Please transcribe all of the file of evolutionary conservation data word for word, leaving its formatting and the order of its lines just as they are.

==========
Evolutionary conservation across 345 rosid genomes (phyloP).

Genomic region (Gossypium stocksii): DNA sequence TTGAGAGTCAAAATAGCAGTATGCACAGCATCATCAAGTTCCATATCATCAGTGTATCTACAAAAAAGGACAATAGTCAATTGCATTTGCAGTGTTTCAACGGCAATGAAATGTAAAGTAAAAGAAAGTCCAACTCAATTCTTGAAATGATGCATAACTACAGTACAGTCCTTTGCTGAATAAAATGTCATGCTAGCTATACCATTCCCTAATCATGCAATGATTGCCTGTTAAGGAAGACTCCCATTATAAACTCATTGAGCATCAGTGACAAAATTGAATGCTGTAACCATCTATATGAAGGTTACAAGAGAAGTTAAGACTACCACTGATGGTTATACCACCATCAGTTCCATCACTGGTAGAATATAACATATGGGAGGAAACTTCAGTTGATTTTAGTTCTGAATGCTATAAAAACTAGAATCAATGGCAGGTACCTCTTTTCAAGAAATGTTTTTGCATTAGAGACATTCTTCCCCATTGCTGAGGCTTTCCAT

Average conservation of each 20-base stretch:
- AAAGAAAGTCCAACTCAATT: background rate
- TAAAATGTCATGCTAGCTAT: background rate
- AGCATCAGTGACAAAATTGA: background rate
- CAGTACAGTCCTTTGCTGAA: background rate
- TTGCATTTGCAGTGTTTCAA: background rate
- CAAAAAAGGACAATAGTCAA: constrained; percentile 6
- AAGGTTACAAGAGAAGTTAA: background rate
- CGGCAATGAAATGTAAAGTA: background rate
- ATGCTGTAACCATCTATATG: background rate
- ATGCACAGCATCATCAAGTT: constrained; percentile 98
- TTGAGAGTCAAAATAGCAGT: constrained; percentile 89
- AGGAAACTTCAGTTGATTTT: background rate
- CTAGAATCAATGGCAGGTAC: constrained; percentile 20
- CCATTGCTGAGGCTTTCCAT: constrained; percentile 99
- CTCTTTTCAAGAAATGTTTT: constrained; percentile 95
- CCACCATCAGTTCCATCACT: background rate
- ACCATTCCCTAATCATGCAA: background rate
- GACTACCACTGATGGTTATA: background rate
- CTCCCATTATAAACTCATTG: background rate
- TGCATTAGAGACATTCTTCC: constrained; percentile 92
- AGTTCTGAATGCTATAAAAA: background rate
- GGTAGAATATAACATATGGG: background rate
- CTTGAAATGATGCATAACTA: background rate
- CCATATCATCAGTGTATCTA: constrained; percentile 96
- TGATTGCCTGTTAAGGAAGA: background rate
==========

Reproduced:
Evolutionary conservation across 345 rosid genomes (phyloP).

Genomic region (Gossypium stocksii): DNA sequence TTGAGAGTCAAAATAGCAGTATGCACAGCATCATCAAGTTCCATATCATCAGTGTATCTACAAAAAAGGACAATAGTCAATTGCATTTGCAGTGTTTCAACGGCAATGAAATGTAAAGTAAAAGAAAGTCCAACTCAATTCTTGAAATGATGCATAACTACAGTACAGTCCTTTGCTGAATAAAATGTCATGCTAGCTATACCATTCCCTAATCATGCAATGATTGCCTGTTAAGGAAGACTCCCATTATAAACTCATTGAGCATCAGTGACAAAATTGAATGCTGTAACCATCTATATGAAGGTTACAAGAGAAGTTAAGACTACCACTGATGGTTATACCACCATCAGTTCCATCACTGGTAGAATATAACATATGGGAGGAAACTTCAGTTGATTTTAGTTCTGAATGCTATAAAAACTAGAATCAATGGCAGGTACCTCTTTTCAAGAAATGTTTTTGCATTAGAGACATTCTTCCCCATTGCTGAGGCTTTCCAT

Average conservation of each 20-base stretch:
- AAAGAAAGTCCAACTCAATT: background rate
- TAAAATGTCATGCTAGCTAT: background rate
- AGCATCAGTGACAAAATTGA: background rate
- CAGTACAGTCCTTTGCTGAA: background rate
- TTGCATTTGCAGTGTTTCAA: background rate
- CAAAAAAGGACAATAGTCAA: constrained; percentile 6
- AAGGTTACAAGAGAAGTTAA: background rate
- CGGCAATGAAATGTAAAGTA: background rate
- ATGCTGTAACCATCTATATG: background rate
- ATGCACAGCATCATCAAGTT: constrained; percentile 98
- TTGAGAGTCAAAATAGCAGT: constrained; percentile 89
- AGGAAACTTCAGTTGATTTT: background rate
- CTAGAATCAATGGCAGGTAC: constrained; percentile 20
- CCATTGCTGAGGCTTTCCAT: constrained; percentile 99
- CTCTTTTCAAGAAATGTTTT: constrained; percentile 95
- CCACCATCAGTTCCATCACT: background rate
- ACCATTCCCTAATCATGCAA: background rate
- GACTACCACTGATGGTTATA: background rate
- CTCCCATTATAAACTCATTG: background rate
- TGCATTAGAGACATTCTTCC: constrained; percentile 92
- AGTTCTGAATGCTATAAAAA: background rate
- GGTAGAATATAACATATGGG: background rate
- CTTGAAATGATGCATAACTA: background rate
- CCATATCATCAGTGTATCTA: constrained; percentile 96
- TGATTGCCTGTTAAGGAAGA: background rate